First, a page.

Remote Sensing

Remotely Sensed Ammonia Emission From Fumarolic Vents Associated With A Hydrothermally Active Fault In The Salton Sea Geothermal Field, California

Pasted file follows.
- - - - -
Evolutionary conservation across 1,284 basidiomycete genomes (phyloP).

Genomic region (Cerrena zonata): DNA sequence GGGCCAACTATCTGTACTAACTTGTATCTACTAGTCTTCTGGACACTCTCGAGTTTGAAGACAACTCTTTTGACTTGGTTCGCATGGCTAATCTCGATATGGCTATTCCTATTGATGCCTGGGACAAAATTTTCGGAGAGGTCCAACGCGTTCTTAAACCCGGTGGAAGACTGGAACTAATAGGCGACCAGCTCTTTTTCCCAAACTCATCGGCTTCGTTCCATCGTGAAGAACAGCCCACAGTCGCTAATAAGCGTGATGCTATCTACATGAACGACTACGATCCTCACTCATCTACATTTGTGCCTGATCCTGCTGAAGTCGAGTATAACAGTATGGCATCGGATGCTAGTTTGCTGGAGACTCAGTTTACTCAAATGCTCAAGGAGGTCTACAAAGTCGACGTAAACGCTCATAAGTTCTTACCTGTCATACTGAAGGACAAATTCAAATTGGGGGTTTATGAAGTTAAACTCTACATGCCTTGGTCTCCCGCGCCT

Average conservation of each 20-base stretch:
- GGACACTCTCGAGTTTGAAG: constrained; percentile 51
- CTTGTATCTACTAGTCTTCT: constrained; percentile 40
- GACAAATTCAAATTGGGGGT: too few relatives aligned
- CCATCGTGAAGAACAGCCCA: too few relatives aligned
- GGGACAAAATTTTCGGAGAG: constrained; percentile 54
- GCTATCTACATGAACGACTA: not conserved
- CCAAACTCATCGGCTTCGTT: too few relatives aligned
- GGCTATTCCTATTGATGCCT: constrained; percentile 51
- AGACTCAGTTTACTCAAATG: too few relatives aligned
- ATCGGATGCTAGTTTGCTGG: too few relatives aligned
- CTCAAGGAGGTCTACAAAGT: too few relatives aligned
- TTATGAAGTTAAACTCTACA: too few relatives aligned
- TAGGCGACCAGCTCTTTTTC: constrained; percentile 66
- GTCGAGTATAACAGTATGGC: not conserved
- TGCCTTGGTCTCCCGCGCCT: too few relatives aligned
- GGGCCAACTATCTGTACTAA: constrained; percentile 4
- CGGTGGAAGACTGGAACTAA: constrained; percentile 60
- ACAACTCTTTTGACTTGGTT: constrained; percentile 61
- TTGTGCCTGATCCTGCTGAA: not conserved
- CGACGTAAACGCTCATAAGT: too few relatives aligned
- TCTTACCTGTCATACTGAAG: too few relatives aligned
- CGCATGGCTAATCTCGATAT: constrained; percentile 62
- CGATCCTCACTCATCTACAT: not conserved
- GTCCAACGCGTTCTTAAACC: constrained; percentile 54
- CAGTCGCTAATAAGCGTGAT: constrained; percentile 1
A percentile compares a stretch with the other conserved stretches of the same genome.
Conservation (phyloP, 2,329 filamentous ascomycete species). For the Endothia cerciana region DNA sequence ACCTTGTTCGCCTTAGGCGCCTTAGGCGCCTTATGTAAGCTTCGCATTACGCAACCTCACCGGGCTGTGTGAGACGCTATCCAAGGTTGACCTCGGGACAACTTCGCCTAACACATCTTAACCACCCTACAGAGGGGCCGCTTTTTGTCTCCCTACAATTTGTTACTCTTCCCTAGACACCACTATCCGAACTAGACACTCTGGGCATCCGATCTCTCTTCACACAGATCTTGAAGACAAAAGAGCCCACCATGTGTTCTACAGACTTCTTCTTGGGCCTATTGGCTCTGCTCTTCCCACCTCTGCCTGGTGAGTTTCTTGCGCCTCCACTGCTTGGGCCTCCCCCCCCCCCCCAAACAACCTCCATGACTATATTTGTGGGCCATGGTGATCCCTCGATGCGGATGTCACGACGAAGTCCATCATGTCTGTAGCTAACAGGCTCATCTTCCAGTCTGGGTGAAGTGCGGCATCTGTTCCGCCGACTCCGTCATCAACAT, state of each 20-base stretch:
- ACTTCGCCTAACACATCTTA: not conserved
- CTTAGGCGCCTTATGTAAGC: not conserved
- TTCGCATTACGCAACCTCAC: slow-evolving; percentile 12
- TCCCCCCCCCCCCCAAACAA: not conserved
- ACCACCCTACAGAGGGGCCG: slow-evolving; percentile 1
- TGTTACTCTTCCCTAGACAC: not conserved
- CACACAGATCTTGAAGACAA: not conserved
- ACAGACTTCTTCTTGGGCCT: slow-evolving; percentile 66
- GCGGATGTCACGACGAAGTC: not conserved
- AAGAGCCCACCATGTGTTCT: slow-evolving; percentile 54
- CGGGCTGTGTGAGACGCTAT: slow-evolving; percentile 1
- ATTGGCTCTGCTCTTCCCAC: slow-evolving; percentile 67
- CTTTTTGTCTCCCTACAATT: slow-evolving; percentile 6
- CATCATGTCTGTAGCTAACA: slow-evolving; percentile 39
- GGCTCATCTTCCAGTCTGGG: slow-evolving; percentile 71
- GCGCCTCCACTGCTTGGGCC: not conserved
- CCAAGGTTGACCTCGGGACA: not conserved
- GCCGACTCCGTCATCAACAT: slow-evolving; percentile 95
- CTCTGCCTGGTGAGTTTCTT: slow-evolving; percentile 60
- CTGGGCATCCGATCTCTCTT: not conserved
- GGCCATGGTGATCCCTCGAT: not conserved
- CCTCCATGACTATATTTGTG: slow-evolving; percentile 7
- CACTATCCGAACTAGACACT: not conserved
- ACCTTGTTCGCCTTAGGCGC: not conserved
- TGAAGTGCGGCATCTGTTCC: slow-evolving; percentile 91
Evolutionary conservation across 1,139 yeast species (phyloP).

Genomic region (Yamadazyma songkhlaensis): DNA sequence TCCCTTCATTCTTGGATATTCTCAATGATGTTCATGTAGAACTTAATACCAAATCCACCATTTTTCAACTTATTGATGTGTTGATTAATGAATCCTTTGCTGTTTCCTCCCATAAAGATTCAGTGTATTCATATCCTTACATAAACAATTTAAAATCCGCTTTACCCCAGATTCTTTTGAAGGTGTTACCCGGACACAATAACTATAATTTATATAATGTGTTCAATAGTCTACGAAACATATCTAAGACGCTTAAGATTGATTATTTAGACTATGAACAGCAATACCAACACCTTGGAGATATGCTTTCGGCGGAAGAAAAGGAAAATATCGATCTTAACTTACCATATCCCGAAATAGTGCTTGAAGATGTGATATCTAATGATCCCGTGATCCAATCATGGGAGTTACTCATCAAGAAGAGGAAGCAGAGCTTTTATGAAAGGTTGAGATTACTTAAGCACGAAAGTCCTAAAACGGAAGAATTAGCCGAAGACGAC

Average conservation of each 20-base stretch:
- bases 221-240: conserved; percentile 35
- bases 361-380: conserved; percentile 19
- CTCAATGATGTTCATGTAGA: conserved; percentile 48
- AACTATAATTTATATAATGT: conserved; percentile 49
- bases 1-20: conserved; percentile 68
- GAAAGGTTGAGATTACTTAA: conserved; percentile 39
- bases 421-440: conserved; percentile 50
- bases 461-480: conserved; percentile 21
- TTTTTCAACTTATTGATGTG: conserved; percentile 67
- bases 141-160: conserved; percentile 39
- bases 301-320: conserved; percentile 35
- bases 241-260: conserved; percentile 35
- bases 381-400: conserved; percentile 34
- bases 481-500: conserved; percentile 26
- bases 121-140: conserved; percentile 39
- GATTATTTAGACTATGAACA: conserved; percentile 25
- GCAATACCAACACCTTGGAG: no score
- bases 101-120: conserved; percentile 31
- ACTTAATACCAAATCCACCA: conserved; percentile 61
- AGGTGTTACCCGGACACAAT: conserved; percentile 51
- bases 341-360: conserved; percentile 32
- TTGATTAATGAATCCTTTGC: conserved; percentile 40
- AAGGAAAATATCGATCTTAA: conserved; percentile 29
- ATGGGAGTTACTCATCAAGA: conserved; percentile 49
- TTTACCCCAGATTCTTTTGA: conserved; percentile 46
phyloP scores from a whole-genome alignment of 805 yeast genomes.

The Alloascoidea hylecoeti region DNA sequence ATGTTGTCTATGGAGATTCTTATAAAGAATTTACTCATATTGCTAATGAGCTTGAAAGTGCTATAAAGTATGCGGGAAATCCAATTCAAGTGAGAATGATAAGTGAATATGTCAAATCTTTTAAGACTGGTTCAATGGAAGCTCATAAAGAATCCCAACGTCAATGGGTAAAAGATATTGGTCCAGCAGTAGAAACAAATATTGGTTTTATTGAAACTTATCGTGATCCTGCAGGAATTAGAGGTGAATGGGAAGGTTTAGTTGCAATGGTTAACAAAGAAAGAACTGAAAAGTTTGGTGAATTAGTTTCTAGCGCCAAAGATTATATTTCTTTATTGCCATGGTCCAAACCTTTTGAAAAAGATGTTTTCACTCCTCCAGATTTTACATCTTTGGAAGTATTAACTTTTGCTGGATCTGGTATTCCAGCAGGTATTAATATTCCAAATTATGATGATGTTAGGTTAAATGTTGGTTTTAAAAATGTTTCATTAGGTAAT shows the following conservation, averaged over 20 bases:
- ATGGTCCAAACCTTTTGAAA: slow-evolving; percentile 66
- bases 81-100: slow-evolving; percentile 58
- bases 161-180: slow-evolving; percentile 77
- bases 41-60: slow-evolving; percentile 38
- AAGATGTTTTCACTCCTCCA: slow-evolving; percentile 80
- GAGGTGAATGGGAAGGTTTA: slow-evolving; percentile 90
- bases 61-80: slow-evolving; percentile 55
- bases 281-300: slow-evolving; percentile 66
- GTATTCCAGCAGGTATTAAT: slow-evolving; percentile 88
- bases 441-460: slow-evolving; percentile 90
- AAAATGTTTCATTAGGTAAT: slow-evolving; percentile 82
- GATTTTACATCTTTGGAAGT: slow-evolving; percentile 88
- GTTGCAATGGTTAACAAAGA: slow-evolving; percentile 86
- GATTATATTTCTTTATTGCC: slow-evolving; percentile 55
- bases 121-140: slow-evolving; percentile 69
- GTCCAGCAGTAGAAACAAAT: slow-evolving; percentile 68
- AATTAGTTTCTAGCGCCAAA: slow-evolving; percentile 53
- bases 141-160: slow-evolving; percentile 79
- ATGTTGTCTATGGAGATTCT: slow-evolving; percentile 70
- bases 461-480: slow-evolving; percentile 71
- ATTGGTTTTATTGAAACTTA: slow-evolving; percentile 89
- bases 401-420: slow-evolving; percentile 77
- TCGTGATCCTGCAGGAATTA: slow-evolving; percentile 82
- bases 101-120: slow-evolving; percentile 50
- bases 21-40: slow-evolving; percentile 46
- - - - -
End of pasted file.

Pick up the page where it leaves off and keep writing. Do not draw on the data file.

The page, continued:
Airborne hyperspectral imaging surveys were conducted over a geothermally active region straddling the southeastern shore of the Salton Sea in Southern California. The imagery was acquired across the 7.613.5 mm longwaveinfrared region with a ground sample distance of approximately 1 m. Prominent thermal hot spots associated with fumaroles along a known fault line were observed to coincide with emission of free ammonia, presumed to originate from geothermally induced pyrolytic decomposition of nitrogenous compounds that permeate the lake water, sediment, and adjacent agricultural terrain. It is shown that the inferred fluxes of ammonia constitute a significant fraction (1025%) of the total atmospheric ammonia burden assessed for the Salton Sea environs and represent a previously unreported source for that locale.